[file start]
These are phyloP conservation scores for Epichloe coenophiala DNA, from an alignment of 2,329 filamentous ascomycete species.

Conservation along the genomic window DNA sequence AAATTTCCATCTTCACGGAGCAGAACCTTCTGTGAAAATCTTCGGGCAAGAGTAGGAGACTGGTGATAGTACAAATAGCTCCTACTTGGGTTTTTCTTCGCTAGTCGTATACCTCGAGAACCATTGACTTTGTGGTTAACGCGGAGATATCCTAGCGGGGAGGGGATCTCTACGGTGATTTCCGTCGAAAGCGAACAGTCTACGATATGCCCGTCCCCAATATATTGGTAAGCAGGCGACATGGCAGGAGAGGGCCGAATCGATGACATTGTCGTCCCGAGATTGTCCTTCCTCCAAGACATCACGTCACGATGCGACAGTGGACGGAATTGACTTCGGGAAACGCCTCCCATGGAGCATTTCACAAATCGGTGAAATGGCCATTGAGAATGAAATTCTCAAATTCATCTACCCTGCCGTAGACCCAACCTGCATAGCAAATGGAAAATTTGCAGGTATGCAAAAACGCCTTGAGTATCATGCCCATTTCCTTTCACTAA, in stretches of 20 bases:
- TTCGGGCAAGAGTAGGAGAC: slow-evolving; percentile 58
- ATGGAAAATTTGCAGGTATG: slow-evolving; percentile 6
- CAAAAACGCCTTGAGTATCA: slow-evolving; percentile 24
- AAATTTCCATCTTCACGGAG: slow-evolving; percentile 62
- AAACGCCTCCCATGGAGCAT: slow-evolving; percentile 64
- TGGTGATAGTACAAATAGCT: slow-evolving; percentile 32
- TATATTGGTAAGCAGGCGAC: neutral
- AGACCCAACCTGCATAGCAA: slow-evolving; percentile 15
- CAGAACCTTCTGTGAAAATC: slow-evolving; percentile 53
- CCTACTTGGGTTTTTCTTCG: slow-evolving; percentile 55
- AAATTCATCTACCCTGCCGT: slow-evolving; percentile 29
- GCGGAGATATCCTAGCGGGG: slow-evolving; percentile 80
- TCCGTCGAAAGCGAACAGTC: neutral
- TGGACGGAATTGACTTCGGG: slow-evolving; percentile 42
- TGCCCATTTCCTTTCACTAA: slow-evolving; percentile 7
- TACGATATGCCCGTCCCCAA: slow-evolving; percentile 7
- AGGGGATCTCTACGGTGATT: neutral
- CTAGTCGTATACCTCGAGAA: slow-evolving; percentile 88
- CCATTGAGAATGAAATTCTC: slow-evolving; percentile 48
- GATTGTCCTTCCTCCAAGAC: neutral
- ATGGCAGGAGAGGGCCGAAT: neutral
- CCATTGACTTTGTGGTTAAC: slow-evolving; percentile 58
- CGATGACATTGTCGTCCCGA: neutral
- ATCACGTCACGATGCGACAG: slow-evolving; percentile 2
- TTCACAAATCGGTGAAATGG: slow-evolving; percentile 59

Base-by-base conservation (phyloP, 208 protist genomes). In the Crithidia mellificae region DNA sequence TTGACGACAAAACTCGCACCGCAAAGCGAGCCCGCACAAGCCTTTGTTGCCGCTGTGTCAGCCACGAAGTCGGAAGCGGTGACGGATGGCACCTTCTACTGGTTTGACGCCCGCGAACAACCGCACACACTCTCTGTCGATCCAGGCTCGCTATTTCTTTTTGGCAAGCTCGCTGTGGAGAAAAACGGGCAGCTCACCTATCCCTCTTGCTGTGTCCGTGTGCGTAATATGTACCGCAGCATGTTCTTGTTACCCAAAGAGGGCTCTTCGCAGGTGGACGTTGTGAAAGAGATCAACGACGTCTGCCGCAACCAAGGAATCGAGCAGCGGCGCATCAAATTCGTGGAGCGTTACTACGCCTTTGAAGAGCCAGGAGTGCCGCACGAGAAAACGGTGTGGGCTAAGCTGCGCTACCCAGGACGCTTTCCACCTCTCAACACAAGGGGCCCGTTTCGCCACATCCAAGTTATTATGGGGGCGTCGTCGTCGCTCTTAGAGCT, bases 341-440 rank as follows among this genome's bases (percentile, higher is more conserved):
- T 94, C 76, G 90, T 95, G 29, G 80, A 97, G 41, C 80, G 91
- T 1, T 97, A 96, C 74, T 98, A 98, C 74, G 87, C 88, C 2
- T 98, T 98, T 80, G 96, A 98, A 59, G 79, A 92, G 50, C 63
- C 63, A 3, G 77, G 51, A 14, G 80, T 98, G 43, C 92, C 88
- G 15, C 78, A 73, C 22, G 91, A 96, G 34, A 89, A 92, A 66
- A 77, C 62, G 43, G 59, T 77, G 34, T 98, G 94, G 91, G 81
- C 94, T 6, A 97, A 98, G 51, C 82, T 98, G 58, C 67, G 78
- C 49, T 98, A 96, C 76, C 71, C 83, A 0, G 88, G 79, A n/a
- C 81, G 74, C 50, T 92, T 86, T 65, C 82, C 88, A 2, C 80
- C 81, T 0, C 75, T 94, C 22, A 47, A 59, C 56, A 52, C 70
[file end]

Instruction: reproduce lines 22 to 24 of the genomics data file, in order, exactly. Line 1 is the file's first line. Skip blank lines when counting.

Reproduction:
- GATTGTCCTTCCTCCAAGAC: neutral
- ATGGCAGGAGAGGGCCGAAT: neutral
- CCATTGACTTTGTGGTTAAC: slow-evolving; percentile 58